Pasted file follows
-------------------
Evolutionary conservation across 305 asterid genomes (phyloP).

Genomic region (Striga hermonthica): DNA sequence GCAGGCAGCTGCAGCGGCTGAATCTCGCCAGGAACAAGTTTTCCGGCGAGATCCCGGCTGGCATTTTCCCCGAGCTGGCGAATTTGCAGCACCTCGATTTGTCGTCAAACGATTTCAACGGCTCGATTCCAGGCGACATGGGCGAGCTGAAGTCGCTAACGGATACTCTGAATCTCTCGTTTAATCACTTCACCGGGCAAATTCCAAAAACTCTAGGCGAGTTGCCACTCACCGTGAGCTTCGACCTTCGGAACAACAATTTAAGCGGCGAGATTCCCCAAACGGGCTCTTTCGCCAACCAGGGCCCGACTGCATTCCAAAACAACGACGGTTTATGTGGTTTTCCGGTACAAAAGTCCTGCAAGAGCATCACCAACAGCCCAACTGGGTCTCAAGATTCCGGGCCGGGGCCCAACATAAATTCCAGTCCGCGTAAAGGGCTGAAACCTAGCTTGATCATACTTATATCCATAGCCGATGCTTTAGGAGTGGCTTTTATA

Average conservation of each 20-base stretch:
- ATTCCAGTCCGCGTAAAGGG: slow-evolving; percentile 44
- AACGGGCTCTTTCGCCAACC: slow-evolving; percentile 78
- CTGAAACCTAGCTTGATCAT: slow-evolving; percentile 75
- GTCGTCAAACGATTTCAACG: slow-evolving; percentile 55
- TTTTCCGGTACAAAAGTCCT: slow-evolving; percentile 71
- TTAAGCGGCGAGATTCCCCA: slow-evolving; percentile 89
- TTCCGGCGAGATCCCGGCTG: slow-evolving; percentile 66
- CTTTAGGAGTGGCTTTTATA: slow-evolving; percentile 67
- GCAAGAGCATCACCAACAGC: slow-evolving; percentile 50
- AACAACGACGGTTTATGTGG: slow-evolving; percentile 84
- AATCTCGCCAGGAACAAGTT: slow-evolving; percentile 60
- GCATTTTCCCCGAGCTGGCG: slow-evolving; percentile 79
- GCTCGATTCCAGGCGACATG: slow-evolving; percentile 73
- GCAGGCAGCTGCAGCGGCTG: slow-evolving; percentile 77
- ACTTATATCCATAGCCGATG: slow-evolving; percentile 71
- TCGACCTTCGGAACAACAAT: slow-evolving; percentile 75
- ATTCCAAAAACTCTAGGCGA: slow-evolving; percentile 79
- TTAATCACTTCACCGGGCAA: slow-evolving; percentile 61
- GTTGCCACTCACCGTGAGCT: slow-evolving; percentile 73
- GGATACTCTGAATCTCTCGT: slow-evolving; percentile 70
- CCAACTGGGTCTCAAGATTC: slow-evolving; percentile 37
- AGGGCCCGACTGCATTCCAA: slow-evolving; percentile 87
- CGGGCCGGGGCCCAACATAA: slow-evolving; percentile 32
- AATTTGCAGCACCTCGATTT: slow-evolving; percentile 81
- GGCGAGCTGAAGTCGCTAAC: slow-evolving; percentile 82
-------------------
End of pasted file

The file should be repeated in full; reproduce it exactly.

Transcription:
Evolutionary conservation across 305 asterid genomes (phyloP).

Genomic region (Striga hermonthica): DNA sequence GCAGGCAGCTGCAGCGGCTGAATCTCGCCAGGAACAAGTTTTCCGGCGAGATCCCGGCTGGCATTTTCCCCGAGCTGGCGAATTTGCAGCACCTCGATTTGTCGTCAAACGATTTCAACGGCTCGATTCCAGGCGACATGGGCGAGCTGAAGTCGCTAACGGATACTCTGAATCTCTCGTTTAATCACTTCACCGGGCAAATTCCAAAAACTCTAGGCGAGTTGCCACTCACCGTGAGCTTCGACCTTCGGAACAACAATTTAAGCGGCGAGATTCCCCAAACGGGCTCTTTCGCCAACCAGGGCCCGACTGCATTCCAAAACAACGACGGTTTATGTGGTTTTCCGGTACAAAAGTCCTGCAAGAGCATCACCAACAGCCCAACTGGGTCTCAAGATTCCGGGCCGGGGCCCAACATAAATTCCAGTCCGCGTAAAGGGCTGAAACCTAGCTTGATCATACTTATATCCATAGCCGATGCTTTAGGAGTGGCTTTTATA

Average conservation of each 20-base stretch:
- ATTCCAGTCCGCGTAAAGGG: slow-evolving; percentile 44
- AACGGGCTCTTTCGCCAACC: slow-evolving; percentile 78
- CTGAAACCTAGCTTGATCAT: slow-evolving; percentile 75
- GTCGTCAAACGATTTCAACG: slow-evolving; percentile 55
- TTTTCCGGTACAAAAGTCCT: slow-evolving; percentile 71
- TTAAGCGGCGAGATTCCCCA: slow-evolving; percentile 89
- TTCCGGCGAGATCCCGGCTG: slow-evolving; percentile 66
- CTTTAGGAGTGGCTTTTATA: slow-evolving; percentile 67
- GCAAGAGCATCACCAACAGC: slow-evolving; percentile 50
- AACAACGACGGTTTATGTGG: slow-evolving; percentile 84
- AATCTCGCCAGGAACAAGTT: slow-evolving; percentile 60
- GCATTTTCCCCGAGCTGGCG: slow-evolving; percentile 79
- GCTCGATTCCAGGCGACATG: slow-evolving; percentile 73
- GCAGGCAGCTGCAGCGGCTG: slow-evolving; percentile 77
- ACTTATATCCATAGCCGATG: slow-evolving; percentile 71
- TCGACCTTCGGAACAACAAT: slow-evolving; percentile 75
- ATTCCAAAAACTCTAGGCGA: slow-evolving; percentile 79
- TTAATCACTTCACCGGGCAA: slow-evolving; percentile 61
- GTTGCCACTCACCGTGAGCT: slow-evolving; percentile 73
- GGATACTCTGAATCTCTCGT: slow-evolving; percentile 70
- CCAACTGGGTCTCAAGATTC: slow-evolving; percentile 37
- AGGGCCCGACTGCATTCCAA: slow-evolving; percentile 87
- CGGGCCGGGGCCCAACATAA: slow-evolving; percentile 32
- AATTTGCAGCACCTCGATTT: slow-evolving; percentile 81
- GGCGAGCTGAAGTCGCTAAC: slow-evolving; percentile 82